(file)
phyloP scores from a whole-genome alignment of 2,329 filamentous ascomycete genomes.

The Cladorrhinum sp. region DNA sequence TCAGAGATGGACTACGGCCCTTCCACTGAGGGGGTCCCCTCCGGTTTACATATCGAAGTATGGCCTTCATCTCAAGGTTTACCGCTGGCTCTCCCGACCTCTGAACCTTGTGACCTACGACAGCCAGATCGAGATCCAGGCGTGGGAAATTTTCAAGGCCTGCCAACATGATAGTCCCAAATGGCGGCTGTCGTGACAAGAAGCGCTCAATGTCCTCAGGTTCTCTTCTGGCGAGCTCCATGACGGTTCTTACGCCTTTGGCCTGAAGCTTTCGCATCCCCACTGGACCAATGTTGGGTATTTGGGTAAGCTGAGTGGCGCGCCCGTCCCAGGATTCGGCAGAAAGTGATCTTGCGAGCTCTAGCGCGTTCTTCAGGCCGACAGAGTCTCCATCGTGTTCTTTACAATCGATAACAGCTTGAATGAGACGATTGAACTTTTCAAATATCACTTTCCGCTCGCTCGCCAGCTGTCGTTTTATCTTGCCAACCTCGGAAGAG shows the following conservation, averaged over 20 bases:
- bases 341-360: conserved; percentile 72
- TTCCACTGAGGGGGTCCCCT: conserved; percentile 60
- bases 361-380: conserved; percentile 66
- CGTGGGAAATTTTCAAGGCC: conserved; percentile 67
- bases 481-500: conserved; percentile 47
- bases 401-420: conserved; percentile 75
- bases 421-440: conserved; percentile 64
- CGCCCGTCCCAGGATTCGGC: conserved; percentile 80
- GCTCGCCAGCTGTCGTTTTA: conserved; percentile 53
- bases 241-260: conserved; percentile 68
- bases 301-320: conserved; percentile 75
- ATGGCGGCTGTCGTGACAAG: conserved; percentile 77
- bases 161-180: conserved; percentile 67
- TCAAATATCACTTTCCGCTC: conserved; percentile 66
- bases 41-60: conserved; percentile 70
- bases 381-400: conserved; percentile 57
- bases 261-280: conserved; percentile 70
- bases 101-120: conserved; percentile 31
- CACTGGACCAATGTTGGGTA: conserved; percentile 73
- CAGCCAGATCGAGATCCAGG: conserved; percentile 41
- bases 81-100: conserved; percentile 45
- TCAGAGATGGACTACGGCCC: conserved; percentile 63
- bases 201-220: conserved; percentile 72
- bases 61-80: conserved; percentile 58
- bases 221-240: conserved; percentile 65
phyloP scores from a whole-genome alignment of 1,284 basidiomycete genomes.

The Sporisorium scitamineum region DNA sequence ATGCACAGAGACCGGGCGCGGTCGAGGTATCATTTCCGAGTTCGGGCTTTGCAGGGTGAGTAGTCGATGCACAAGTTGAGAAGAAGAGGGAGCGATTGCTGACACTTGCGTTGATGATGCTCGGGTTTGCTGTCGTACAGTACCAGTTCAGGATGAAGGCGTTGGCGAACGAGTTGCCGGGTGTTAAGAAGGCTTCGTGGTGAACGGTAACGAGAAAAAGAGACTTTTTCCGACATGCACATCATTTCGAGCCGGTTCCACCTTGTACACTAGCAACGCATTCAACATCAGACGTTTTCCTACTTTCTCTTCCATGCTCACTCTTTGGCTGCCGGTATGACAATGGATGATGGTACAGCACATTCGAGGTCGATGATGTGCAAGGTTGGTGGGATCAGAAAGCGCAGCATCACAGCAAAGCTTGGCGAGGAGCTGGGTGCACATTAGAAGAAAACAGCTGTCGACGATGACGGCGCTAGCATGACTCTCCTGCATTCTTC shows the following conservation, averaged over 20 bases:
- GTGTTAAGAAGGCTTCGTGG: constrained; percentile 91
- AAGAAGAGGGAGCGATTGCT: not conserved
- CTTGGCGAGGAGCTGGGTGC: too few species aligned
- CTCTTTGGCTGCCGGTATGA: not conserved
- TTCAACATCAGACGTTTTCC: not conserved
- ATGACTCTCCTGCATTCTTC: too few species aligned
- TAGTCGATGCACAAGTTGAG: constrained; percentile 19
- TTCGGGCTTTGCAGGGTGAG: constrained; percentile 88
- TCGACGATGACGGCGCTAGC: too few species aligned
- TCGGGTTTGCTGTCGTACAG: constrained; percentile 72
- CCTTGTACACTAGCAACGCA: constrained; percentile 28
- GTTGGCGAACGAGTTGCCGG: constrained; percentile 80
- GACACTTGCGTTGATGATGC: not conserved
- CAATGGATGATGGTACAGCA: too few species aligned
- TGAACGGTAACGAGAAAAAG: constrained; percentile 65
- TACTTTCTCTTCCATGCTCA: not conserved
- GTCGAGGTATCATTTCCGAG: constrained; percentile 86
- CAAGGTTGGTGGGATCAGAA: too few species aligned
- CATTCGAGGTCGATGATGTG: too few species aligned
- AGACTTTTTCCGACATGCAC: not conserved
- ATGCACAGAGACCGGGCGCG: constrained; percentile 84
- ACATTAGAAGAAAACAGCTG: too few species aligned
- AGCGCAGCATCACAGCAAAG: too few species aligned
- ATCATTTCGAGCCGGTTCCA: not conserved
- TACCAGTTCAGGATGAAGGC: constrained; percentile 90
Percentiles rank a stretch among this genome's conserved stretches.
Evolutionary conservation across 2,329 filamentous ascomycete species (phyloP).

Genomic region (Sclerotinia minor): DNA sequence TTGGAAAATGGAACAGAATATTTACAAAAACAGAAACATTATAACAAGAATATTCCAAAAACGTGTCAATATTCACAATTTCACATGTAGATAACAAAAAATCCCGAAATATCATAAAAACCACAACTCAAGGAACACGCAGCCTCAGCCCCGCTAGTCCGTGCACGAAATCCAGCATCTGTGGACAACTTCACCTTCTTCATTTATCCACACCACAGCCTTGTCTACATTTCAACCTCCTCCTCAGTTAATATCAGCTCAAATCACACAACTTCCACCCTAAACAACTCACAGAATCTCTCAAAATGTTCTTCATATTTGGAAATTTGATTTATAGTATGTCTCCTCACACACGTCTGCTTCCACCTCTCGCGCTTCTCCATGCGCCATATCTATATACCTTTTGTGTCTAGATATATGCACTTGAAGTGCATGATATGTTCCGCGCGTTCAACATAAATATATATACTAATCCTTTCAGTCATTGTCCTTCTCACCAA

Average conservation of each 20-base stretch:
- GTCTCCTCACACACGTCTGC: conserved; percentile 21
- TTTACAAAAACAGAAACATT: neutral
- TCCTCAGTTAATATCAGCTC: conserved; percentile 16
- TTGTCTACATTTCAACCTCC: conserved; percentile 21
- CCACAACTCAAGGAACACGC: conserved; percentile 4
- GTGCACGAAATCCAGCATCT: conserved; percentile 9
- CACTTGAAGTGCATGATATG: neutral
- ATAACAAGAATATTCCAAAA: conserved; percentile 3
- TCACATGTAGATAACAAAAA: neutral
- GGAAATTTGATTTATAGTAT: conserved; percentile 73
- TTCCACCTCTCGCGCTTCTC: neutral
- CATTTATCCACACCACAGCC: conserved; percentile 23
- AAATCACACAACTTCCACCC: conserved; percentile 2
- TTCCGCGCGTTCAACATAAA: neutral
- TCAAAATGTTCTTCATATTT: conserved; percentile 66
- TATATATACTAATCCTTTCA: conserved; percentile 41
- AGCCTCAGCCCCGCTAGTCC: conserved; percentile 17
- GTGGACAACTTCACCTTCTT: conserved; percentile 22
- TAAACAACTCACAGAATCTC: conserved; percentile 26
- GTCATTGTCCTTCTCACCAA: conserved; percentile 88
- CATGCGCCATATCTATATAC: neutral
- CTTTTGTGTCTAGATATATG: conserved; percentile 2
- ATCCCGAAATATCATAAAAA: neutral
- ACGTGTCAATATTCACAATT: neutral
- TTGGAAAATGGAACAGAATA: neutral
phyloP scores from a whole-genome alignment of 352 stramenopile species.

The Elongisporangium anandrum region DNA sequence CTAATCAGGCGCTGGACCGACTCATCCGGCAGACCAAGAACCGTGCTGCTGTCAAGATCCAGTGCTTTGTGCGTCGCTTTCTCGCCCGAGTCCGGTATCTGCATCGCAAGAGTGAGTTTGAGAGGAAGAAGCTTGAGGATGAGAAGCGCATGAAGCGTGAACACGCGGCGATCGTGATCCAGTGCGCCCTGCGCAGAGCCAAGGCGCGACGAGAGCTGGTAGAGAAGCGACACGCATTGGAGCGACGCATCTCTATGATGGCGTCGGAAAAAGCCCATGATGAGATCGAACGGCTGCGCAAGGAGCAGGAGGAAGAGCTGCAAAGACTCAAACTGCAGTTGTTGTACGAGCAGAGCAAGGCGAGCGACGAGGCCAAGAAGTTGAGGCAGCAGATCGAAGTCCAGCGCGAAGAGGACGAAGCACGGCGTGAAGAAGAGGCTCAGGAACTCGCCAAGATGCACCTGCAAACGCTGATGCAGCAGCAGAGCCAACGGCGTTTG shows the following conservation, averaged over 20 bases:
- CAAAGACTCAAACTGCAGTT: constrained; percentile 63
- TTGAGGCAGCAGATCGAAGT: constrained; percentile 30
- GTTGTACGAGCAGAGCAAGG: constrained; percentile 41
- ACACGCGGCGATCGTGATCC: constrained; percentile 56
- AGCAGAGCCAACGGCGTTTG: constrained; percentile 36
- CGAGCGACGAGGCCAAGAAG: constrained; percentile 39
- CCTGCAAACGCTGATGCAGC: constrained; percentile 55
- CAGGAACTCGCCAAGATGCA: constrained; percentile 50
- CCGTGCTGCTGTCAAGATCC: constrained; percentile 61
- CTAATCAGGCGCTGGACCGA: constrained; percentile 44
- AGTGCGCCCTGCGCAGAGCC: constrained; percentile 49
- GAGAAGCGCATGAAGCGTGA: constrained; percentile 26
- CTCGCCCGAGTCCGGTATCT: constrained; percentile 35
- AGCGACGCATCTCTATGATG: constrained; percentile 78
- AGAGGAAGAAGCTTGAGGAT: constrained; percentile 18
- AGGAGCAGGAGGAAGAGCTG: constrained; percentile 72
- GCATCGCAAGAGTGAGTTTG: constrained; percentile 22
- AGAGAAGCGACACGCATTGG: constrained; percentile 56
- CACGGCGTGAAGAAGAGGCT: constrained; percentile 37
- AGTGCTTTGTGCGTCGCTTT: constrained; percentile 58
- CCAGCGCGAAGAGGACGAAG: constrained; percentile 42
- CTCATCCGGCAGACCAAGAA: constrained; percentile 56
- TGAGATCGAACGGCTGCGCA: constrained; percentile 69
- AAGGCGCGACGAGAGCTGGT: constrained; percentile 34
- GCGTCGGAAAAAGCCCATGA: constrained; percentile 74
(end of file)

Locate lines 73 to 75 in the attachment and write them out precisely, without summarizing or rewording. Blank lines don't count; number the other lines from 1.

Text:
- TCAAAATGTTCTTCATATTT: conserved; percentile 66
- TATATATACTAATCCTTTCA: conserved; percentile 41
- AGCCTCAGCCCCGCTAGTCC: conserved; percentile 17